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Learning to write in the language of major

February 07, 2012

Behind every great fictional character, set-design or prop, there is a pile of dramaturgical research that helped shape and mold its nuances.

The Writing-in-Discipline (WID) courses of the Theatre Department illustrate the need for this important skill, among others. When devising the writing requirements for the Theatre major, the Theatre department faculty knew they would need a variety of courses to accommodate each student’s individual focus, said department chair Elizabeth van den Berg.

All departments offer courses geared to teach students how to write in their particular discipline, but the specifics of those courses vary from major to major.

“We sometimes speak of ‘writing’ as though it were a single thing, but different academic disciplines speak different languages and write in different ways,” said Tom Falkner, provost and dean of the faculty. “Art historians write differently from biologists or sociologists or economists.

“To learn how to write in the discourse of a particular major is an effective way to learn about the goals and methods of the discipline itself.”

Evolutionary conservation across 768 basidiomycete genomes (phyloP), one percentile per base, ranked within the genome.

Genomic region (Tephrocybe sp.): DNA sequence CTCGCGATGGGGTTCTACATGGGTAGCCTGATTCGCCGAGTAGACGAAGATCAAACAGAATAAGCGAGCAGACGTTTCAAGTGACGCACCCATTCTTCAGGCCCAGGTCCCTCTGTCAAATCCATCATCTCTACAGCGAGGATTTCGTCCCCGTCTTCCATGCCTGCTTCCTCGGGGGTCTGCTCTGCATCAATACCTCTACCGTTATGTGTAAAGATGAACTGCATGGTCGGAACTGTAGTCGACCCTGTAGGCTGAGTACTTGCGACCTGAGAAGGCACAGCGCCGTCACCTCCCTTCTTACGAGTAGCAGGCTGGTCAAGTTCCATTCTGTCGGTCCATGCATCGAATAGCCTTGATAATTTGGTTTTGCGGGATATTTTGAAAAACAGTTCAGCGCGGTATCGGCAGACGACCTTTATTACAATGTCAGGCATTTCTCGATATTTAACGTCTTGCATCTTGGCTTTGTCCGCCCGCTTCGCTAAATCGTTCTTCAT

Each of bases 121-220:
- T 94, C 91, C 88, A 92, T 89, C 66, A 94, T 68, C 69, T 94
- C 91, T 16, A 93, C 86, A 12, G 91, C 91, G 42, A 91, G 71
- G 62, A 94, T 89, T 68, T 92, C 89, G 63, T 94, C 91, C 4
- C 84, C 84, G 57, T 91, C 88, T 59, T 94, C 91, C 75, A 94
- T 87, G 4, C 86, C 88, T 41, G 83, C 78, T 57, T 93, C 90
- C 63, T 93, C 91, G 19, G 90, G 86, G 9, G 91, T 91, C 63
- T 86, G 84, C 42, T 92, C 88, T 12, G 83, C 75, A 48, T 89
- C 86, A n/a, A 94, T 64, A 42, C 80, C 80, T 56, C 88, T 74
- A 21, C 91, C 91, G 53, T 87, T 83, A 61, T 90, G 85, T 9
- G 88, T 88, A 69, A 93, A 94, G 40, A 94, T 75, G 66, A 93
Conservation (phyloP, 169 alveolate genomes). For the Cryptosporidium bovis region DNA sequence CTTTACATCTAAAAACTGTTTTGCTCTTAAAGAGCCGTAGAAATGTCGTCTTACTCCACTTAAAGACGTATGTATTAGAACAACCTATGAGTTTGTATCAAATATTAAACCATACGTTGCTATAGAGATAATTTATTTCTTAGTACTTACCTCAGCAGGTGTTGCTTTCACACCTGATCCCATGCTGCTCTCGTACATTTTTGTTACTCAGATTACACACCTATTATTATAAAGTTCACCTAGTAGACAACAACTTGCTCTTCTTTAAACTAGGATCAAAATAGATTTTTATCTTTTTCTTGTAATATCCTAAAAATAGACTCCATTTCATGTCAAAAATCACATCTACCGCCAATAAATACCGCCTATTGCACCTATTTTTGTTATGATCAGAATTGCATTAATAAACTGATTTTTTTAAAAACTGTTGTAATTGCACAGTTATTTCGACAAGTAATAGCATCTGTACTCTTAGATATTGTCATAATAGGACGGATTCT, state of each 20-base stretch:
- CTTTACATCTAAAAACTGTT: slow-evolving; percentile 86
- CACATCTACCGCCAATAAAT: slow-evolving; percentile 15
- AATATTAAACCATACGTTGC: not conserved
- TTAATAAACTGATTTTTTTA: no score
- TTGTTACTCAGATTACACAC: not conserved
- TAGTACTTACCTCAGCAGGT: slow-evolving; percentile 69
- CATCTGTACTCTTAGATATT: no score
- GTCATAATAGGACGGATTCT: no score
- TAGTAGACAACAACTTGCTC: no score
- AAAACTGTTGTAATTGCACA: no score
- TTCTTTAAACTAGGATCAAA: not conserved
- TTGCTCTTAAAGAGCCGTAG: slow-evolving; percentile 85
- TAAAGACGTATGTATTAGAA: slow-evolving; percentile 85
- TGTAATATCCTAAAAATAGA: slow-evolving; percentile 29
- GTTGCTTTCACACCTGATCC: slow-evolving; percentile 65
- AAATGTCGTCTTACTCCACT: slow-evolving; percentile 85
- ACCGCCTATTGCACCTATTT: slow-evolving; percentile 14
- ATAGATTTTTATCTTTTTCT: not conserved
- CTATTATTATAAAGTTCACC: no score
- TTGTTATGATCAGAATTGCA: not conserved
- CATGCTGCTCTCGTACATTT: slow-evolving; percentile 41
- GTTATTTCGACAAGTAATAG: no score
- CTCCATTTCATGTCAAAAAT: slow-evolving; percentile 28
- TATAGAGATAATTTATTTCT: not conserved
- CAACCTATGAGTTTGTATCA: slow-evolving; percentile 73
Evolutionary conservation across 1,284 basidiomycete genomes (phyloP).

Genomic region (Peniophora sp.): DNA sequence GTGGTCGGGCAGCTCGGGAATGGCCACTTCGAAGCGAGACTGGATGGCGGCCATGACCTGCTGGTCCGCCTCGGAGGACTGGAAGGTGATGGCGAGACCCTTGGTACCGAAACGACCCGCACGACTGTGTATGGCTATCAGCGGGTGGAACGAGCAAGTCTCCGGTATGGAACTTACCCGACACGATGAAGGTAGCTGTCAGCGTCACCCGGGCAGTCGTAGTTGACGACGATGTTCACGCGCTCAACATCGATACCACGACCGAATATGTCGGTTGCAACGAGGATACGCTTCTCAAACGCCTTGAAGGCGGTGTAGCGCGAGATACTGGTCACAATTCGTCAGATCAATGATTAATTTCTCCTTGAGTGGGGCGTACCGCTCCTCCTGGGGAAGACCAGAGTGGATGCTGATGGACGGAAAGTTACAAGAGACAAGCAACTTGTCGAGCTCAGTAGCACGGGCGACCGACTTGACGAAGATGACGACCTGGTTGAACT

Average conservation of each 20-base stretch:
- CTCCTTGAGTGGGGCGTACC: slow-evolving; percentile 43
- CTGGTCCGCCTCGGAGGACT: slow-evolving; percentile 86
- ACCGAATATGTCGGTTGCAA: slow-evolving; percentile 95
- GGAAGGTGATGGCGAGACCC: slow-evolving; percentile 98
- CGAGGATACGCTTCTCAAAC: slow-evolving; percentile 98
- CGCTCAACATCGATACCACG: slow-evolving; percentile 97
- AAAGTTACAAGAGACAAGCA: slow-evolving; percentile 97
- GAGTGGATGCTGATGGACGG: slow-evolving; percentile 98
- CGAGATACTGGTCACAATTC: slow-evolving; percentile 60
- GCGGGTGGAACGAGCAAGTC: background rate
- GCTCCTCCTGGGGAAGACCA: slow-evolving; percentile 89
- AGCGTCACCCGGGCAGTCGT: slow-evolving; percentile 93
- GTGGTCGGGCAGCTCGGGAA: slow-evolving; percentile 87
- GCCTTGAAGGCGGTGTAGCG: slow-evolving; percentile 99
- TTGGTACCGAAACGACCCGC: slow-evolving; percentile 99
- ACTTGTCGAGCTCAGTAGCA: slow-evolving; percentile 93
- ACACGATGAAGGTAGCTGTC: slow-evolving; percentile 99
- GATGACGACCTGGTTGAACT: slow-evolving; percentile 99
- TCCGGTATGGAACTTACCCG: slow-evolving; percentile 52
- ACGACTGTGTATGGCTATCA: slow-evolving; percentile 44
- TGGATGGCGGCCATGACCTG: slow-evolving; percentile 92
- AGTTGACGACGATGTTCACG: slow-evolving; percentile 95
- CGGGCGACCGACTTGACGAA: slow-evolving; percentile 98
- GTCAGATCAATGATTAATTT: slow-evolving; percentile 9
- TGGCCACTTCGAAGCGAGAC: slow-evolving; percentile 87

Whitney Walker, left, as Mrs. Shin, Yi Chong Li as Shui Ta and Shelley Hierstetter as The Unemployed Person in the McDaniel College production of “Good Soul of Szechuan”

Each Theatre student must take two WID labs, a required Texts & Traditions lab, which focuses on the genres of theatre history and research, as well as one of three different aspects: Acting, Interactive Theatre, and Production.

The final component of the Theatre writing requirement is a practicum, in which students complete three more projects. They first re-submit all materials from the first two WID courses for revision and refining, and then take on two additional assignments in their specific area of focus – with considerably less guidance and instruction.

Sophomore Whitney Walker of Cumberland, Md., took the WID: Acting course, in conjunction with an Asian Acting Styles class and her performance in Bertolt Brecht’s “The Good Soul of Szechuan,” presented last semester by McDaniel College Theatre.

“For my WID lab, I did papers on the Onnagata character in Kabuki theatre to create characteristics for my character in ‘Good Soul,’” she said. “It allowed me to understand the beginnings of that type of theatre so I could create my character of a widowed controlling mentor.”

Many professions in the theatre industry require writing, points out van den Berg, citing concept statements writing by directors, designers, and technical crew.

“As an actor, it’s important to learn how to research. Here, we give students specific assignments to learn how to get into character,” she said, “no one is going to ask you to do that in the real world, you should be doing it yourself.”

 
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